If that doesn’t make you forget Toll’s role in this mess, and root for him, perhaps the next paragraph will:

Homebuilding is an industry prone to spectacular cataclysms. Bob Toll became one of its patriarchs the same way Noah did—by staying afloat through the floods. ‘I think he loves being the grandfather of the business,’ says Michael Greenberg, a former senior executive at Toll Brothers. In the early years, Bob was notoriously prickly and irascible—Bruce was the company diplomat—but age has smoothed his persona, turning sharp edges into charm and bluntness into wisdom. Toll’s conversational style resembles the layout of one of his developments, full of meandering byways and digressive culs-de-sac. He has a broad Philadelphia accent and cultivates an air of disarming schlumpiness. He’s been known to show up to industry conferences in sandals.

Charmed yet?

Before you answer that, you should know that we do get some startling news toward the end of the piece:

Toll Brothers executives say they glimpsed the first signs of a downturn in mid-2005. Analysts started wondering about the company’s position months before that, however, when Toll Brothers insiders began selling off stock. Over a sustained period between December 2004 and September 2005, Bob Toll made $323 million from these transactions, Bruce Toll made $206 million, and other company executives took home smaller amounts. At the time, the sales were explained as diversification and estate-planning measures, and Bob Toll continued to call his company ‘a tremendous buy.’ The sales are now the subject of a federal shareholder lawsuit, about which Toll would not comment.

But Portfolio doesn’t pay too much attention to the revelation, and soon we are comfortably back to where we were:

Bruce Toll scaled back his involvement in the company a decade ago and has since devoted himself to various other pursuits, such as financing movies and buying a stake in the Philadelphia Inquirer. But Bob Toll has never cared for any business except building, and he says he feels a responsibility to right his company. Friends say that this challenge has invigorated him.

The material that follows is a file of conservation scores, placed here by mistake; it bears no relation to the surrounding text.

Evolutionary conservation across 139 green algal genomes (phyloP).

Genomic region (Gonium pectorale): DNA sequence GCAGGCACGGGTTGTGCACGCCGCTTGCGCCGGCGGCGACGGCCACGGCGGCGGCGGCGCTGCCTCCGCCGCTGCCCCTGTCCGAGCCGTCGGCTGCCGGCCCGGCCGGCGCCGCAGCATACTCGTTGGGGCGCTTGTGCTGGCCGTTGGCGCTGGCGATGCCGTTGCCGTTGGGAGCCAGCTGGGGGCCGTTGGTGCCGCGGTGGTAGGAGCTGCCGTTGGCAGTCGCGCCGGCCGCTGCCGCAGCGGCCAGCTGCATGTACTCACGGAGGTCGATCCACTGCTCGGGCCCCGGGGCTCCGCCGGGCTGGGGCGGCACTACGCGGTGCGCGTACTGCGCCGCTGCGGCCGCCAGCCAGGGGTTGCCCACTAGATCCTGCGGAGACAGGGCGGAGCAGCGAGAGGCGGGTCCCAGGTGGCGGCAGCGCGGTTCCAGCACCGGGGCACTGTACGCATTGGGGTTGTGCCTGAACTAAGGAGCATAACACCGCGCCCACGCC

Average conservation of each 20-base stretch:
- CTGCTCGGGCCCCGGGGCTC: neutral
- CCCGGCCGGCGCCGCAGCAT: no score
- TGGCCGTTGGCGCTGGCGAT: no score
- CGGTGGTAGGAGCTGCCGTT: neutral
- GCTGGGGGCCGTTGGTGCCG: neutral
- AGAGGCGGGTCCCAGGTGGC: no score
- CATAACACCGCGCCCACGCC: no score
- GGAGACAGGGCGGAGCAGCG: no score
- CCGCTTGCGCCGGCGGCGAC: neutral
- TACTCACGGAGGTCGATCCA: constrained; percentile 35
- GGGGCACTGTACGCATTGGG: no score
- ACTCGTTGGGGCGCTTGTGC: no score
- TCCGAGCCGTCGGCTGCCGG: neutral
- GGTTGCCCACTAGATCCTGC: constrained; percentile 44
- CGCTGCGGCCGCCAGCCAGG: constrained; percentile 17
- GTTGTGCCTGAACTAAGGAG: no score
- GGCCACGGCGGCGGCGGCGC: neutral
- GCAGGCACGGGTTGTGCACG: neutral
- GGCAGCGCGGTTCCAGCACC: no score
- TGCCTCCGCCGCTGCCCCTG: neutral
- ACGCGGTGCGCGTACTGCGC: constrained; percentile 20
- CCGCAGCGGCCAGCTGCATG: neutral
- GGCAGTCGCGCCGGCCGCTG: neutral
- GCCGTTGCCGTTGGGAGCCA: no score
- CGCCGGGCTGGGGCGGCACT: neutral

And we even get some good news:

In fact, stock analysts say that Toll Brothers could end up profiting over the long term from widespread misery. With a relatively low debt load and one of the largest cash reserves in the industry—roughly $1.5 billion, twice as much as its competitors’ on average—Toll Brothers seems to hold a decent position compared with others in its field.

So it looks like the hero of the story might triumph after all. Concerned that it will be at the cost of “widespread misery”? Don’t be. That’s not the narrative here. You’re supposed to root for Bob Toll.

Oh, and you know those greedy customers? It turns out the company’s future business model requires them. That’s right future business model:

The company refuses to lower its prices too much for fear of compromising its brand, which means it must accept the costs of carrying considerable inventory until demand returns…. The company’s executives say Toll Brothers is catering to universal appetites and has no plans to scale back its trademark homes.

Here’s hoping for more greed.

And on to the second piece.

The story is titled “The Mansion: A Subprime Parable. But we warn you now that it has little to do with subprime lending—or parables—and a lot to do with mansions.

Michael Lewis sets up the story this way:

I was looking to return to New Orleans, where I’d grown up, to write a book. The move would uproot my wife and three children from California, and I felt a little bad about that. They needed a place to live, but places to live in New Orleans are hard to find. Ever since Hurricane Katrina, the real estate market there has been in turmoil. Owners want to sell, buyers want to rent, and the result is a forest of for sale signs and an army of workers commuting from great distances.

At the bottom of every real estate ad I saw was the name of the same agent. One woman ruled the market, it seemed, and her name was Eleanor Farnsworth. I called her and threw myself on her mercy. She thought my problem over and then said, ‘I only know of one place that would work for you.’ She’d suggested it to Brad Pitt and Angelina Jolie, she said, before selling them their more modest place in the French Quarter.

That shouldn’t have been a selling point; it should have been a warning. I should have asked the price. Instead, I asked the address.

Now, this would be an engaging tale—we at The Audit are not uninterested in peeping into houses we can’t afford—if it didn’t pretend to have a larger moral dimension to it.

Elinore Longobardi is a Fellow and staff writer of The Audit, the business-press section of Columbia Journalism Review.